So, to summarise, cognition requires not only real-time interaction with the real world (thus incorporating the concept of embodiment), it also requires the ability to internally improve ones interaction with the environment without it actually being present. So, the cognitive agent must be able internally simulate in some way its interactions with the world, and be able to learn from this process. The first part of this is a pervasive element of autonomous robotics design - the ability to interact in real time with its environment, and also the ability to learn from this interaction. The importance of the second part of this definition was not at first apparent to me, but upon reflection, and after examining Hesslow's simulation hypothesis (and its use by eminent researchers, such as Murray Shanahan, in their work), it does seem an essential extension to the first part. The second to last bullet point I think to be a particularly important point too. I think it is this that separates this cognitive robotics from what I will term classical AI - which attempted, and possibly still attempts, to recreate human high-level behaviour in the form of mathematical algorithms and the like. Again, the idea of embodiment is central - that a central element of a genuinely cognitive agent would be the real time interaction with the real world: not only is the planning of a behaviour necessary, but also the actual execution of that behaviour. Robotics is thus a very apt choice for the implementation of these ideas - all variables (figuratively speaking...) are controllable, affording good scientific practices, and relatively easy measurement of both behaviours and internal functioning (which is obviously not possible with biological agents).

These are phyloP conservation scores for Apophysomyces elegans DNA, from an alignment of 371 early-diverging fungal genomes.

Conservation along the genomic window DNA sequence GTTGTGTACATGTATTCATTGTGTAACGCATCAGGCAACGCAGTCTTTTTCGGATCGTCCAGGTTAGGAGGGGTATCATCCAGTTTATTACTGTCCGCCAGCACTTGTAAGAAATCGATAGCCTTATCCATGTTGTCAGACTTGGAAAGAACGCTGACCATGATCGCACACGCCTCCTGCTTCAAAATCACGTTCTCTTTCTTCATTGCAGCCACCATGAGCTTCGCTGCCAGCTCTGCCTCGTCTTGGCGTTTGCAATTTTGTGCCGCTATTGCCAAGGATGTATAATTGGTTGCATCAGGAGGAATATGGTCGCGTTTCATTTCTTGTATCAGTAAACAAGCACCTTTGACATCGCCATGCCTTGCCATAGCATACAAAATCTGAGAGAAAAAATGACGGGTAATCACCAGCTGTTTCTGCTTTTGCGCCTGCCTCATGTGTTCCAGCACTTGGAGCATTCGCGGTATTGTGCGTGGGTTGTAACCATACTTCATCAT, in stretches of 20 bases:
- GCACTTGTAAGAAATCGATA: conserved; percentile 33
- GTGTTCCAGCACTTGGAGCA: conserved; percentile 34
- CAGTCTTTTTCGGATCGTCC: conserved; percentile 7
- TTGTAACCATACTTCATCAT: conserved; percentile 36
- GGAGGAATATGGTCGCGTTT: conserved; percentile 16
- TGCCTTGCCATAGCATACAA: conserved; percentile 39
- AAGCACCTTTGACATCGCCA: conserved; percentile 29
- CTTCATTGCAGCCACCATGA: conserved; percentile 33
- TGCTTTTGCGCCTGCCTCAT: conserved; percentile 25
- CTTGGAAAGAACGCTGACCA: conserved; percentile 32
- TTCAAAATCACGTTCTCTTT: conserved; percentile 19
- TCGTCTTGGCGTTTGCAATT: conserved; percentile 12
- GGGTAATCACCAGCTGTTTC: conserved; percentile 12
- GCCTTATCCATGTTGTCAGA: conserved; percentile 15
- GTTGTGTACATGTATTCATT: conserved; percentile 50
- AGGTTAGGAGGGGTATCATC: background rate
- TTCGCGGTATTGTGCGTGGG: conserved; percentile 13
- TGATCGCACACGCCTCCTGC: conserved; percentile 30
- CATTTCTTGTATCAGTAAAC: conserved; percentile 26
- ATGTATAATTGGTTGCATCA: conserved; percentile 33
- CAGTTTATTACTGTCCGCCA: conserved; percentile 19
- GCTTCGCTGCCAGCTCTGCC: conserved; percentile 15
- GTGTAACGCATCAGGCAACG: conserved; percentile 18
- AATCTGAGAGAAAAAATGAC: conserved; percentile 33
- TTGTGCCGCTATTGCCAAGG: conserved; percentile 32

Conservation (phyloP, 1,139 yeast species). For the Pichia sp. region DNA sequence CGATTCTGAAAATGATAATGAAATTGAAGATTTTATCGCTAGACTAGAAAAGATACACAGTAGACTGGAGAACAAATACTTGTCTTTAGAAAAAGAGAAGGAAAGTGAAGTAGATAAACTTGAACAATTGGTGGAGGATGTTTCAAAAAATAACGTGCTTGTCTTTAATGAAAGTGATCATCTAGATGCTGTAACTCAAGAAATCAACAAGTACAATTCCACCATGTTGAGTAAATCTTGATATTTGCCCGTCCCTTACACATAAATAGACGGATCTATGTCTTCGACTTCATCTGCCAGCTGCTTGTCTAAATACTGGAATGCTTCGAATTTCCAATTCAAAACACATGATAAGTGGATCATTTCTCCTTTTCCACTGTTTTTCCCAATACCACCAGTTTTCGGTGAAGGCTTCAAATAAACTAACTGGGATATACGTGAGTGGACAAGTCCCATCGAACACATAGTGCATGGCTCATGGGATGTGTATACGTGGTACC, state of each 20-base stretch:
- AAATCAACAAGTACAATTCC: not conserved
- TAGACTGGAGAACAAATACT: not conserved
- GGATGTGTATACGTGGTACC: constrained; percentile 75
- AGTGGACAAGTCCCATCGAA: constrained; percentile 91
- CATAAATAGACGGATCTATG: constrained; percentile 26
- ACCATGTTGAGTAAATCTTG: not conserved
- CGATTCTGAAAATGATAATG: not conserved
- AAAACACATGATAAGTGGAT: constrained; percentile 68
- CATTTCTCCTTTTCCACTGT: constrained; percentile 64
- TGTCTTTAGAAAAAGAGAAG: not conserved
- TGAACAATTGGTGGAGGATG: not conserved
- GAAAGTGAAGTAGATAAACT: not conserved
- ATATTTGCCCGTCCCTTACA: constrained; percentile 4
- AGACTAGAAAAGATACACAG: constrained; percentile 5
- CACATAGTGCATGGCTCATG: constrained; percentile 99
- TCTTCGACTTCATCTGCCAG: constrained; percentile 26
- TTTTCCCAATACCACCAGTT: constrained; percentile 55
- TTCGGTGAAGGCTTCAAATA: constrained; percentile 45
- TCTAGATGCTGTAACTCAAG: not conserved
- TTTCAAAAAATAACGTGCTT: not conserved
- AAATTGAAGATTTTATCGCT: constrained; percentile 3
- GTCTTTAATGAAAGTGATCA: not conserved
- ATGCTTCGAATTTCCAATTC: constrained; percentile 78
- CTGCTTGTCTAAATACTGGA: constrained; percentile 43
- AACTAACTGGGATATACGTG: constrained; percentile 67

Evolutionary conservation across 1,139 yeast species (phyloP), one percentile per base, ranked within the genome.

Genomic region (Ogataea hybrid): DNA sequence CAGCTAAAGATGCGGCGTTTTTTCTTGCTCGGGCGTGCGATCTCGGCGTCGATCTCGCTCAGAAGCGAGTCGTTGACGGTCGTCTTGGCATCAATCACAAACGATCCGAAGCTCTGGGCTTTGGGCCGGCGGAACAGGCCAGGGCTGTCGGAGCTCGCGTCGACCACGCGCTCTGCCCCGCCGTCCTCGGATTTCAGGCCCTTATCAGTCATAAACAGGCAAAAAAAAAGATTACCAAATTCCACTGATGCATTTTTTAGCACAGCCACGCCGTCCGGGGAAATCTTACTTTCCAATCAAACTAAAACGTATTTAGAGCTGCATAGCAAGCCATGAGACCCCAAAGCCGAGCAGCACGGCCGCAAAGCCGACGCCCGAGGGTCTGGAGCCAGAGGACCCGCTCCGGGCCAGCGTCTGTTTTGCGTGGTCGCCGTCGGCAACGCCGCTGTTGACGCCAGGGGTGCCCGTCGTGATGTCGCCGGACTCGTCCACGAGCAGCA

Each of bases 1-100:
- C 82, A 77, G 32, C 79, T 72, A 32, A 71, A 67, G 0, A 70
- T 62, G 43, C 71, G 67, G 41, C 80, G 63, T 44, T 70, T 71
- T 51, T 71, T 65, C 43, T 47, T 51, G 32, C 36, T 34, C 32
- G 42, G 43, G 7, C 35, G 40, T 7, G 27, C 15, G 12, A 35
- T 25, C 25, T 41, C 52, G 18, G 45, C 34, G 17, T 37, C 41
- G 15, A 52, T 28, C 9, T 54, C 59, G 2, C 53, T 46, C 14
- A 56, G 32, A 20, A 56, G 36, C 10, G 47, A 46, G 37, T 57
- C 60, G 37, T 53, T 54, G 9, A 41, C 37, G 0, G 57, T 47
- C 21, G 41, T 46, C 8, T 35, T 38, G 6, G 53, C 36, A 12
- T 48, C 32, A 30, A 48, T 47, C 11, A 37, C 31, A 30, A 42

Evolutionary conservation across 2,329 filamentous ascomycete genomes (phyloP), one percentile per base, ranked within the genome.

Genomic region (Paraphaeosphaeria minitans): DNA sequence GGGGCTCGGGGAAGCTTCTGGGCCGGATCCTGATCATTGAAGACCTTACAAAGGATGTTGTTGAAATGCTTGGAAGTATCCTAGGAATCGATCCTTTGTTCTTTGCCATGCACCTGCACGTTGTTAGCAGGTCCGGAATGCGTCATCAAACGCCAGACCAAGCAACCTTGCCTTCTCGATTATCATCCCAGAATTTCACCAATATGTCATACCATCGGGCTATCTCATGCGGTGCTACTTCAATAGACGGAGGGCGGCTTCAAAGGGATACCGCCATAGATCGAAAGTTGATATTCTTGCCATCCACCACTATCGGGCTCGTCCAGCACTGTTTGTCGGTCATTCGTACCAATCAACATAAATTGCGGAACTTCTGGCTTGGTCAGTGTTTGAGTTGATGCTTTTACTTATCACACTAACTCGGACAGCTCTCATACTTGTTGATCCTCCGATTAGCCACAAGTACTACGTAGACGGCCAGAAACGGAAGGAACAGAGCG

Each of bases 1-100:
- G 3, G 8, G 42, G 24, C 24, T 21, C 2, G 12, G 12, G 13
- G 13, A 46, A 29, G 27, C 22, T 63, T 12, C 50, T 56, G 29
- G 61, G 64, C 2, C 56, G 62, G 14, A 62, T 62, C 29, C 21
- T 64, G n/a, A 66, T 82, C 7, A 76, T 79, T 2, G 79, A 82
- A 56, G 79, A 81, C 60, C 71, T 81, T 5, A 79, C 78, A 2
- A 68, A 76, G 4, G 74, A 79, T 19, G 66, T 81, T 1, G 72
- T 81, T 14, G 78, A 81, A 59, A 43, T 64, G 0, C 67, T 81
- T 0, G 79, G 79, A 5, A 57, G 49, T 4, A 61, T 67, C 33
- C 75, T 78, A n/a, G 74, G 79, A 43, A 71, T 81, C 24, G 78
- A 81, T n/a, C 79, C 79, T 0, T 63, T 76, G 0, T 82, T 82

Just to finish, I think most of the ideas covered here are discussed in a paper I reviewed a few days ago, by Warwick and Nasuto. Within the context set by this paper, cognitive robotics (and embodied cognition in general) seems to be emerging as a very important research field. I would of course appreciate any comments that people would have on this subject, as this isn’t comprehensive and probably overlooks some aspects.

REF: A. Clark and R. Grush, "Towards a cognitive robotics," Adaptive Behavior, vol. 7, pp. 5-16, 1999.

UPDATE (17/01): Further discussion in my following post

2 comments:

scritic said...

Sorry to comment on an old post but I reached this via your post linking to the four definitions of cognition and this, somehow, seemed the more appropriate place for my comment.

So, to summarise, cognition requires not only real-time interaction with the real world (thus incorporating the concept of embodiment), it also requires the ability to internally improve ones interaction with the environment without it actually being present. So, the cognitive agent must be able internally simulate in some way its interactions with the world, and be able to learn from this process.

I think this makes sense but with one caveat. The ability to "interact" with the environment even when it isn't present, the ability, in other words, to think abstractly, must itself be constituted (or at least depend) from our real-time coping with the environment.

A robot, for e.g., that avoids obstacles using Brooks' subsumption architecture, and plans its routes using predicate calculus, is definitely an engineering achievement but it would tell us very little about cognition.

Paul said...

Thanks for your comment - any discussing comments are welcome, however old the post is!

I agree with your caveat - it is implicit in the statement you quoted, and you're quite right to make it clear. From a developmental point of view, since all 'knowledge' (be it sensorimotor contingencies or more abstract declarative information) has been (and would have to have been) learned through experience, then it would follow that any 'internal simulation' would have to occur based on this - the same competencies used for real-world behaviours (though with the necessary differences to prevent overt actions).

Thanks again for your comment.